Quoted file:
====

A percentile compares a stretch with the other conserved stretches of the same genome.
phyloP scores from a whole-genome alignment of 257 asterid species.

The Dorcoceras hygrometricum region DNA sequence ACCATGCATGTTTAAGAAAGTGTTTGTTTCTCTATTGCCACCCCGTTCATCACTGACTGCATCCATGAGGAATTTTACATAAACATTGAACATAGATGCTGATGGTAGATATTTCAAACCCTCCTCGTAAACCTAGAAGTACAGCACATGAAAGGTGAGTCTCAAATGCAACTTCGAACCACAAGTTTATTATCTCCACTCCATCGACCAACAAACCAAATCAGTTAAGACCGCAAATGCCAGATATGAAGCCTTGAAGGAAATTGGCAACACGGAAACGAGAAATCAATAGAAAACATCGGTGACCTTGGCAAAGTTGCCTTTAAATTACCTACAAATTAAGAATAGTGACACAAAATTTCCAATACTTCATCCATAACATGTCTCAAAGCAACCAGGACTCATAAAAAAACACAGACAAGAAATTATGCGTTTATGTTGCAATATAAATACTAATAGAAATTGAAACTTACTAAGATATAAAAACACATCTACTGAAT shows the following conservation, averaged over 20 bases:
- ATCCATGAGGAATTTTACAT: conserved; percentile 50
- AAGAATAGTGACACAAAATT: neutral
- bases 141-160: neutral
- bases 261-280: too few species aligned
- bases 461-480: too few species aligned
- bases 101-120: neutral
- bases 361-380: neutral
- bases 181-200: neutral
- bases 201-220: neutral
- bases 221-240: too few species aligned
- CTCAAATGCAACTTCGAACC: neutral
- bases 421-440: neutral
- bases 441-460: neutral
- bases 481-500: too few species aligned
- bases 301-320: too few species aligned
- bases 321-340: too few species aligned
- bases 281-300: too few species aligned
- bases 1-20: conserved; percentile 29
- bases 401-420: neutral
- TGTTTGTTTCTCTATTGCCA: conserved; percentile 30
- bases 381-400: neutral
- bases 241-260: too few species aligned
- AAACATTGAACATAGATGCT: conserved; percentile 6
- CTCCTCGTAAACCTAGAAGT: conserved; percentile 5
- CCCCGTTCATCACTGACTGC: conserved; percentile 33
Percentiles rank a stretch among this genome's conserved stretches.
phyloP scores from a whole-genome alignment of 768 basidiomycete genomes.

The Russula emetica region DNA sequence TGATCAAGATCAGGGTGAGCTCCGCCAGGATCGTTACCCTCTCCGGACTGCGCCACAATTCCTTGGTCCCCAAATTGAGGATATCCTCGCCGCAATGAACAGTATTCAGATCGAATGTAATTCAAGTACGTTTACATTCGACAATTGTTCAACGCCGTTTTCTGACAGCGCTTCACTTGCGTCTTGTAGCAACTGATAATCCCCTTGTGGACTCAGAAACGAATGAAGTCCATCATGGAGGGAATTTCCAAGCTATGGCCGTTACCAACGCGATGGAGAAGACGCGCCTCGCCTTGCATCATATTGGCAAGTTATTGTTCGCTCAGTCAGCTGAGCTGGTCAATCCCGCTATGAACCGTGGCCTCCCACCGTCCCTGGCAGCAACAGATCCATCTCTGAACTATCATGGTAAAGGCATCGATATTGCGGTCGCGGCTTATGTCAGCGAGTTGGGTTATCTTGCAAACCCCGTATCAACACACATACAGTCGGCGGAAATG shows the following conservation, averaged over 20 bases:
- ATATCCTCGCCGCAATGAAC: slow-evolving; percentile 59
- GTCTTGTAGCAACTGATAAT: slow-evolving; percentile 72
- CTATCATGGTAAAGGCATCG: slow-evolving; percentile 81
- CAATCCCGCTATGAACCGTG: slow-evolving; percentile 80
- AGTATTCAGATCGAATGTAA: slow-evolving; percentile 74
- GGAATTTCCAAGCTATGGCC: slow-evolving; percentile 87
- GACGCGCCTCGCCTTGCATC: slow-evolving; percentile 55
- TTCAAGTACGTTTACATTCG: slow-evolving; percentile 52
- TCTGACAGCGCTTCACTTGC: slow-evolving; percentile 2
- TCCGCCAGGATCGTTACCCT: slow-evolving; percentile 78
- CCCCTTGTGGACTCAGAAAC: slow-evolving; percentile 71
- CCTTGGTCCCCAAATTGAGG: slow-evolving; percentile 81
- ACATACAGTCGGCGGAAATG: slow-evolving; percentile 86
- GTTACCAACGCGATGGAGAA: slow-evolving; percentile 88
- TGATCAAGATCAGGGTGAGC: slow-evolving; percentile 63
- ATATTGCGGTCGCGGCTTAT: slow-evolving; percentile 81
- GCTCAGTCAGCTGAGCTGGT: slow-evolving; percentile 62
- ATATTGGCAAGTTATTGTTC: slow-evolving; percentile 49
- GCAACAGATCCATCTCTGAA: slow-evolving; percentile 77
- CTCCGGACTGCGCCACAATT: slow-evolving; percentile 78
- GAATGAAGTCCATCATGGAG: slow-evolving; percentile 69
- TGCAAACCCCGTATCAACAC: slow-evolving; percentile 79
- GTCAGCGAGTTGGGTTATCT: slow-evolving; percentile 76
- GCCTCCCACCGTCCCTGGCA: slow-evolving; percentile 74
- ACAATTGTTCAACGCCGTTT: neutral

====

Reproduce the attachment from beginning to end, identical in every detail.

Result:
A percentile compares a stretch with the other conserved stretches of the same genome.
phyloP scores from a whole-genome alignment of 257 asterid species.

The Dorcoceras hygrometricum region DNA sequence ACCATGCATGTTTAAGAAAGTGTTTGTTTCTCTATTGCCACCCCGTTCATCACTGACTGCATCCATGAGGAATTTTACATAAACATTGAACATAGATGCTGATGGTAGATATTTCAAACCCTCCTCGTAAACCTAGAAGTACAGCACATGAAAGGTGAGTCTCAAATGCAACTTCGAACCACAAGTTTATTATCTCCACTCCATCGACCAACAAACCAAATCAGTTAAGACCGCAAATGCCAGATATGAAGCCTTGAAGGAAATTGGCAACACGGAAACGAGAAATCAATAGAAAACATCGGTGACCTTGGCAAAGTTGCCTTTAAATTACCTACAAATTAAGAATAGTGACACAAAATTTCCAATACTTCATCCATAACATGTCTCAAAGCAACCAGGACTCATAAAAAAACACAGACAAGAAATTATGCGTTTATGTTGCAATATAAATACTAATAGAAATTGAAACTTACTAAGATATAAAAACACATCTACTGAAT shows the following conservation, averaged over 20 bases:
- ATCCATGAGGAATTTTACAT: conserved; percentile 50
- AAGAATAGTGACACAAAATT: neutral
- bases 141-160: neutral
- bases 261-280: too few species aligned
- bases 461-480: too few species aligned
- bases 101-120: neutral
- bases 361-380: neutral
- bases 181-200: neutral
- bases 201-220: neutral
- bases 221-240: too few species aligned
- CTCAAATGCAACTTCGAACC: neutral
- bases 421-440: neutral
- bases 441-460: neutral
- bases 481-500: too few species aligned
- bases 301-320: too few species aligned
- bases 321-340: too few species aligned
- bases 281-300: too few species aligned
- bases 1-20: conserved; percentile 29
- bases 401-420: neutral
- TGTTTGTTTCTCTATTGCCA: conserved; percentile 30
- bases 381-400: neutral
- bases 241-260: too few species aligned
- AAACATTGAACATAGATGCT: conserved; percentile 6
- CTCCTCGTAAACCTAGAAGT: conserved; percentile 5
- CCCCGTTCATCACTGACTGC: conserved; percentile 33
Percentiles rank a stretch among this genome's conserved stretches.
phyloP scores from a whole-genome alignment of 768 basidiomycete genomes.

The Russula emetica region DNA sequence TGATCAAGATCAGGGTGAGCTCCGCCAGGATCGTTACCCTCTCCGGACTGCGCCACAATTCCTTGGTCCCCAAATTGAGGATATCCTCGCCGCAATGAACAGTATTCAGATCGAATGTAATTCAAGTACGTTTACATTCGACAATTGTTCAACGCCGTTTTCTGACAGCGCTTCACTTGCGTCTTGTAGCAACTGATAATCCCCTTGTGGACTCAGAAACGAATGAAGTCCATCATGGAGGGAATTTCCAAGCTATGGCCGTTACCAACGCGATGGAGAAGACGCGCCTCGCCTTGCATCATATTGGCAAGTTATTGTTCGCTCAGTCAGCTGAGCTGGTCAATCCCGCTATGAACCGTGGCCTCCCACCGTCCCTGGCAGCAACAGATCCATCTCTGAACTATCATGGTAAAGGCATCGATATTGCGGTCGCGGCTTATGTCAGCGAGTTGGGTTATCTTGCAAACCCCGTATCAACACACATACAGTCGGCGGAAATG shows the following conservation, averaged over 20 bases:
- ATATCCTCGCCGCAATGAAC: slow-evolving; percentile 59
- GTCTTGTAGCAACTGATAAT: slow-evolving; percentile 72
- CTATCATGGTAAAGGCATCG: slow-evolving; percentile 81
- CAATCCCGCTATGAACCGTG: slow-evolving; percentile 80
- AGTATTCAGATCGAATGTAA: slow-evolving; percentile 74
- GGAATTTCCAAGCTATGGCC: slow-evolving; percentile 87
- GACGCGCCTCGCCTTGCATC: slow-evolving; percentile 55
- TTCAAGTACGTTTACATTCG: slow-evolving; percentile 52
- TCTGACAGCGCTTCACTTGC: slow-evolving; percentile 2
- TCCGCCAGGATCGTTACCCT: slow-evolving; percentile 78
- CCCCTTGTGGACTCAGAAAC: slow-evolving; percentile 71
- CCTTGGTCCCCAAATTGAGG: slow-evolving; percentile 81
- ACATACAGTCGGCGGAAATG: slow-evolving; percentile 86
- GTTACCAACGCGATGGAGAA: slow-evolving; percentile 88
- TGATCAAGATCAGGGTGAGC: slow-evolving; percentile 63
- ATATTGCGGTCGCGGCTTAT: slow-evolving; percentile 81
- GCTCAGTCAGCTGAGCTGGT: slow-evolving; percentile 62
- ATATTGGCAAGTTATTGTTC: slow-evolving; percentile 49
- GCAACAGATCCATCTCTGAA: slow-evolving; percentile 77
- CTCCGGACTGCGCCACAATT: slow-evolving; percentile 78
- GAATGAAGTCCATCATGGAG: slow-evolving; percentile 69
- TGCAAACCCCGTATCAACAC: slow-evolving; percentile 79
- GTCAGCGAGTTGGGTTATCT: slow-evolving; percentile 76
- GCCTCCCACCGTCCCTGGCA: slow-evolving; percentile 74
- ACAATTGTTCAACGCCGTTT: neutral